The carts are based on the honor system. Take some corn; drop some cash in the bucket.
DING! I would stop by this unmanned cart coming up on the right, take a couple ears of corn, feign putting money in the bucket, and extract the toll cash I would need. I justified this theft by promising the absent farmer I would stop on the way back and pay double for the corn, borrowing the cash from Eric.
I began to pull over to the cart when I remembered that John had a FastPass or whatever it's called in the windshield of the car, which bills the toll charge to your account. Phew. I wasn't looking forward to stealing from an Amish farmer. I planned the rest of the trip: I'd ask to borrow money from Eric for the eggs on the way home, and Kim need never know of this additional evidence that maybe her dear nephew was suffering from a brain tumor.
And so that's what I did. And my feeble plan worked, though that in no way made me feel any better about my recent track record.
The next day, I was floating on the raft in the lake, trying to contemplate just what the hell was wrong with me, but coming to no conclusions. I cracked open my book of Tennessee Williams' short stories and flipped through the contents. With short story anthologies, I usually read them in order, but one jumped out at me, entitled, "Happy August the 10th!" How could I not start with that one as it was the 10th, and a notable one for my departed senses and sensibilities.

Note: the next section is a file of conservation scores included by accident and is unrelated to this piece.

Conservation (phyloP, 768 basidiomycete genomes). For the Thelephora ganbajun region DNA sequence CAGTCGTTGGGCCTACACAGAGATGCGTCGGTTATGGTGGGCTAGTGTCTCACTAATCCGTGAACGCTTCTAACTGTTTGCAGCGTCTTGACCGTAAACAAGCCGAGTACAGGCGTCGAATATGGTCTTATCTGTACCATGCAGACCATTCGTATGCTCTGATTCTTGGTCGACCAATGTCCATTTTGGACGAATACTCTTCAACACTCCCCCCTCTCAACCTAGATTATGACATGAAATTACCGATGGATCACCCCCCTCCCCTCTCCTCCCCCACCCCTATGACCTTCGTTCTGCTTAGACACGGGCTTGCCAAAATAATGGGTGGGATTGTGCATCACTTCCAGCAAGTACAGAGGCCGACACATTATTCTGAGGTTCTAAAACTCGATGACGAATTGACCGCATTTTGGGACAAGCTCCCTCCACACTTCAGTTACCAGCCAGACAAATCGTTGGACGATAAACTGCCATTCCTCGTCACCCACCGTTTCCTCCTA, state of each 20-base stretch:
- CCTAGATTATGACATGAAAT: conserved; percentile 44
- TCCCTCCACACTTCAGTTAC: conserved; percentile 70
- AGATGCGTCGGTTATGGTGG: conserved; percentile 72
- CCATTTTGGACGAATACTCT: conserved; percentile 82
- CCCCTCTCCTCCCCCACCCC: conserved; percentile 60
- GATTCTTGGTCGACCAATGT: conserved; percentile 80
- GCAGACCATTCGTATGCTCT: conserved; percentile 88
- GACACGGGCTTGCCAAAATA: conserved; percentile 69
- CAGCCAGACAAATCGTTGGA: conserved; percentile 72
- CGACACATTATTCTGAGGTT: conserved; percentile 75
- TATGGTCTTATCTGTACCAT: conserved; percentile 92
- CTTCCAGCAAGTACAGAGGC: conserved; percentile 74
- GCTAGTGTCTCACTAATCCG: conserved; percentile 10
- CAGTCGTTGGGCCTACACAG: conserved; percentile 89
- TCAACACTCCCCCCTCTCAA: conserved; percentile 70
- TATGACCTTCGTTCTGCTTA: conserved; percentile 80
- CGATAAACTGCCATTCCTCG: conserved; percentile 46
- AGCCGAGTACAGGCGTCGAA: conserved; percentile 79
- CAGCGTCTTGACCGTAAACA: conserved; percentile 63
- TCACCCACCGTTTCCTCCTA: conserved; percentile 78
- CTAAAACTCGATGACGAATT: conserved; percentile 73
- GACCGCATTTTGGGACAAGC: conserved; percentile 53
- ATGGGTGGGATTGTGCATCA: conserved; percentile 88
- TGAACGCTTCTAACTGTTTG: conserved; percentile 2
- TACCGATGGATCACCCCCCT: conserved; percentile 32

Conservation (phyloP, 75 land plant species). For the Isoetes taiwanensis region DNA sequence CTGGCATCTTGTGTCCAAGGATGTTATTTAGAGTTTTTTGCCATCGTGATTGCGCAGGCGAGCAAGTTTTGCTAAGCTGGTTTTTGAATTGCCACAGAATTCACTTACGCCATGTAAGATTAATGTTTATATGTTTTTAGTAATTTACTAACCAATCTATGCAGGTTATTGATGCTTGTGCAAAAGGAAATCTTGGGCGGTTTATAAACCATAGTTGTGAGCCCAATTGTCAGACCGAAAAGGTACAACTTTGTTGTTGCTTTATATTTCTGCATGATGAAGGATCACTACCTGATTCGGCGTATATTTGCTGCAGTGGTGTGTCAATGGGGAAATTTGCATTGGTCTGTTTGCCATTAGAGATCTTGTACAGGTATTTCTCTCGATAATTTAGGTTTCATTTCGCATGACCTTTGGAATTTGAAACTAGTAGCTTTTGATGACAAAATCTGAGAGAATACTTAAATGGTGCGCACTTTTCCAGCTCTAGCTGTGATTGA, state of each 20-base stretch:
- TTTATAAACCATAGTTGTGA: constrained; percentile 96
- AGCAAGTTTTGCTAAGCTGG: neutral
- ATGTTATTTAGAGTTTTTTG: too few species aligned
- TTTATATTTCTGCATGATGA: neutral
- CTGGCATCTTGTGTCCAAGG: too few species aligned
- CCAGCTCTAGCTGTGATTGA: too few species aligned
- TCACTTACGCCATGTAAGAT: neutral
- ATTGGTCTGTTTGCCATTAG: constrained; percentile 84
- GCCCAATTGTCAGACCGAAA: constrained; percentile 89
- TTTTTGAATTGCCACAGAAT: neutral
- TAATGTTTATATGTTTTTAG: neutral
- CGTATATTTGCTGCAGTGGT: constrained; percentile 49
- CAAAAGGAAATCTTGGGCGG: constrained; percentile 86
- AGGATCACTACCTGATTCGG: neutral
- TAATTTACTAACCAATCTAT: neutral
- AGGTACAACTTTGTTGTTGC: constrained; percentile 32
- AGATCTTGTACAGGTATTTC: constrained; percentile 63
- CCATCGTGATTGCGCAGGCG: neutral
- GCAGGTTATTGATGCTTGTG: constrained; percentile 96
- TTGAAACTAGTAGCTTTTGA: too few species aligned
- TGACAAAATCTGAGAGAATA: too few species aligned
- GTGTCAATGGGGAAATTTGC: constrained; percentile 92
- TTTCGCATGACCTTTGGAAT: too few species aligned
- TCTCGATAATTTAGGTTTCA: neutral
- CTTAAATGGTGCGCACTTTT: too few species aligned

The story was about two awful, single, middle-aged women sharing a flat in Manhattan, and explored their relationship of loathing for each other, and their complete co-dependency upon one another. It was very good.
John swam by. "What are you reading?"
"A short story called 'Happy August the 10th!' It seemed appropriate for today," I said, smiling.
He laughed. "Yah, except today is the 11th."
A flash in my mind: throw the book into the lake, secure some rocks around my midriff, and just drown myself right then and there.
Ben, upon reading this, said, "I come off pretty mean in that story."
"No!" I argued. "You weren't mean! Is that how it read?"
"I offered to get you a hotel in Chicago and rebook you through another carrier. I didn't just say, 'What's wrong with your cat head?'"
Just wanted to add that: Ben's not mean. He's super-supportive. That's why I married him.
P.P.S. I've been meaning to write this story since August the 10th (or, I guess, the 11th, actually), but I haven't been able to. Perhaps being in Chicago this week finally allowed me to revisit this mental place?